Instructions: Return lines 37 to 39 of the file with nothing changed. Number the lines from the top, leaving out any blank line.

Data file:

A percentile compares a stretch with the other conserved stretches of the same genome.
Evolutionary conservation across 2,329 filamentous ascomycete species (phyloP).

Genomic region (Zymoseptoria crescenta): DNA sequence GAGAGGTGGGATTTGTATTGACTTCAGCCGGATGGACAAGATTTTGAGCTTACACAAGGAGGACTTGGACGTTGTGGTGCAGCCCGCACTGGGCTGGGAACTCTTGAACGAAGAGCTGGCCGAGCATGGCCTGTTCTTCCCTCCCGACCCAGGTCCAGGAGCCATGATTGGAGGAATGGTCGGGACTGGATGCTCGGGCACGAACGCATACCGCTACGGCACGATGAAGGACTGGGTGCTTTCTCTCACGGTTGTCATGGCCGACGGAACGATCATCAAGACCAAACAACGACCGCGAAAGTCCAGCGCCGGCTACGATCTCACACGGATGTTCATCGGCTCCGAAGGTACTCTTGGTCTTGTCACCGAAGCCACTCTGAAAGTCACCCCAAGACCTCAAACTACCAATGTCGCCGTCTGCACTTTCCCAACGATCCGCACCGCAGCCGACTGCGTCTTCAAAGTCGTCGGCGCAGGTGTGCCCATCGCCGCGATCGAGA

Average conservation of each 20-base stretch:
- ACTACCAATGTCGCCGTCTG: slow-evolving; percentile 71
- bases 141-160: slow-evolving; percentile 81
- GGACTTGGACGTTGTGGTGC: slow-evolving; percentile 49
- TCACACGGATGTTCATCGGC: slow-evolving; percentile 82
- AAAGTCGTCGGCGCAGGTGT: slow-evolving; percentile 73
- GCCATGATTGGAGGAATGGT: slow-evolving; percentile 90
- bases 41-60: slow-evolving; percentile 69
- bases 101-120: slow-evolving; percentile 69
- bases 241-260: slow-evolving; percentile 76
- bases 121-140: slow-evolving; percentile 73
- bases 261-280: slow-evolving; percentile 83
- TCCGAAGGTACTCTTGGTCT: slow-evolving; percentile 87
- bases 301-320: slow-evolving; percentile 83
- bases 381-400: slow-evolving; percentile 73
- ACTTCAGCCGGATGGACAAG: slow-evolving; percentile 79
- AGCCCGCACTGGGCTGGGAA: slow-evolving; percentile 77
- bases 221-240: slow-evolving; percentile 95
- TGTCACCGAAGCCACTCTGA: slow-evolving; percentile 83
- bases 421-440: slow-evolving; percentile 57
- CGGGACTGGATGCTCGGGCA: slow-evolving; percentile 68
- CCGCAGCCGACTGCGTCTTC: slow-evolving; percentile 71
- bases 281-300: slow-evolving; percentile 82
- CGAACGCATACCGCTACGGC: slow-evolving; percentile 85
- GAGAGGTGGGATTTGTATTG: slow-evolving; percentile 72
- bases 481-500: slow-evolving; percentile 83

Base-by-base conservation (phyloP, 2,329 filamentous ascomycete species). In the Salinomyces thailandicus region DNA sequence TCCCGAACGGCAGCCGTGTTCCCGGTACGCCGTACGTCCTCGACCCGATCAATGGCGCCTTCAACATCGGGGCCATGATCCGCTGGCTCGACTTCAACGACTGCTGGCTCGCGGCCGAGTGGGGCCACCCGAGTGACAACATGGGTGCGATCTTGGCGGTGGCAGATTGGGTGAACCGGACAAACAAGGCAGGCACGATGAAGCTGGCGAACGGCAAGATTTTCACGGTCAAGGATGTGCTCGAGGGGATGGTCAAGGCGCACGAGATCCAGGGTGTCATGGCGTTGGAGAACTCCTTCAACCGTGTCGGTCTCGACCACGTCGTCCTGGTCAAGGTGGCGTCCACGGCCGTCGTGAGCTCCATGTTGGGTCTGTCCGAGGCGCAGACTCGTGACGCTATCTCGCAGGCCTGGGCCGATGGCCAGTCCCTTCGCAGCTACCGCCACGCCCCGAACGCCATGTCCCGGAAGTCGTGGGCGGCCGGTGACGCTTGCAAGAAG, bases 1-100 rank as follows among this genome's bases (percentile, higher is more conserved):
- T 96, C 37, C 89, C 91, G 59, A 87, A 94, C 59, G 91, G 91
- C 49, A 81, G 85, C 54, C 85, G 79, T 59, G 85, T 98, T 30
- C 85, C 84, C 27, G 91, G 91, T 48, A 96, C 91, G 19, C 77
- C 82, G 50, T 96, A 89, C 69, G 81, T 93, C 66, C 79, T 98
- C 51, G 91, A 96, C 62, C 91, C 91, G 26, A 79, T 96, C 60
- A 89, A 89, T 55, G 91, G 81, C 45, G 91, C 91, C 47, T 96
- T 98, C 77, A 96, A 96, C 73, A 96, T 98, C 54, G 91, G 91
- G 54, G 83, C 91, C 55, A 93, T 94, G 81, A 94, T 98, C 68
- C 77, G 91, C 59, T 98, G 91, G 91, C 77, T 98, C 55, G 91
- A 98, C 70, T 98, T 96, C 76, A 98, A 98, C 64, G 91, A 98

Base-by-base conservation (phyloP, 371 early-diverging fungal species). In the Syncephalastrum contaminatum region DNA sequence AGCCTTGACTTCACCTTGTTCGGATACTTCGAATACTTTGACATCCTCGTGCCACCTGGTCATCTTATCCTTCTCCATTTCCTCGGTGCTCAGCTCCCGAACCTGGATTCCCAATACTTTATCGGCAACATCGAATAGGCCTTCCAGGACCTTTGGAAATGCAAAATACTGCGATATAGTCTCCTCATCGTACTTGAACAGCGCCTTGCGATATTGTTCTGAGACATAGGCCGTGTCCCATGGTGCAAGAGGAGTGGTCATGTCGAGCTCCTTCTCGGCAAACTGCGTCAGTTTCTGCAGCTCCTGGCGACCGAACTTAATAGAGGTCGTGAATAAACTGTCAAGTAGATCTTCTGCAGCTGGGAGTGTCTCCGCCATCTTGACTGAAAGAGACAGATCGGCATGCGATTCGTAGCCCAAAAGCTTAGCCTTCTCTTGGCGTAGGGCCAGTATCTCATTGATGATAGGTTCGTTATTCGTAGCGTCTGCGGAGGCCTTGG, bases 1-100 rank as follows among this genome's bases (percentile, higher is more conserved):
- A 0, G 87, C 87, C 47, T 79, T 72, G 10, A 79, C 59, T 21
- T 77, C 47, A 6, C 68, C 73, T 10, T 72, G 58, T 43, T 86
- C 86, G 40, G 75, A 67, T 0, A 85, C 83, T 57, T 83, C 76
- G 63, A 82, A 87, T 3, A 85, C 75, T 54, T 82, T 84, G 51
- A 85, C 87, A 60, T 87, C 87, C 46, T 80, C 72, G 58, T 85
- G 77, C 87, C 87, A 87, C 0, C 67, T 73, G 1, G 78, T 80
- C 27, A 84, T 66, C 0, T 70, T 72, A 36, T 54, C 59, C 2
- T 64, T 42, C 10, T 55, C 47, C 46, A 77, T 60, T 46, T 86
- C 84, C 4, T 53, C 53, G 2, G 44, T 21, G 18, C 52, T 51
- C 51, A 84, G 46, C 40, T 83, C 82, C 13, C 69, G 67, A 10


- T 98, C 77, A 96, A 96, C 73, A 96, T 98, C 54, G 91, G 91
- G 54, G 83, C 91, C 55, A 93, T 94, G 81, A 94, T 98, C 68
- C 77, G 91, C 59, T 98, G 91, G 91, C 77, T 98, C 55, G 91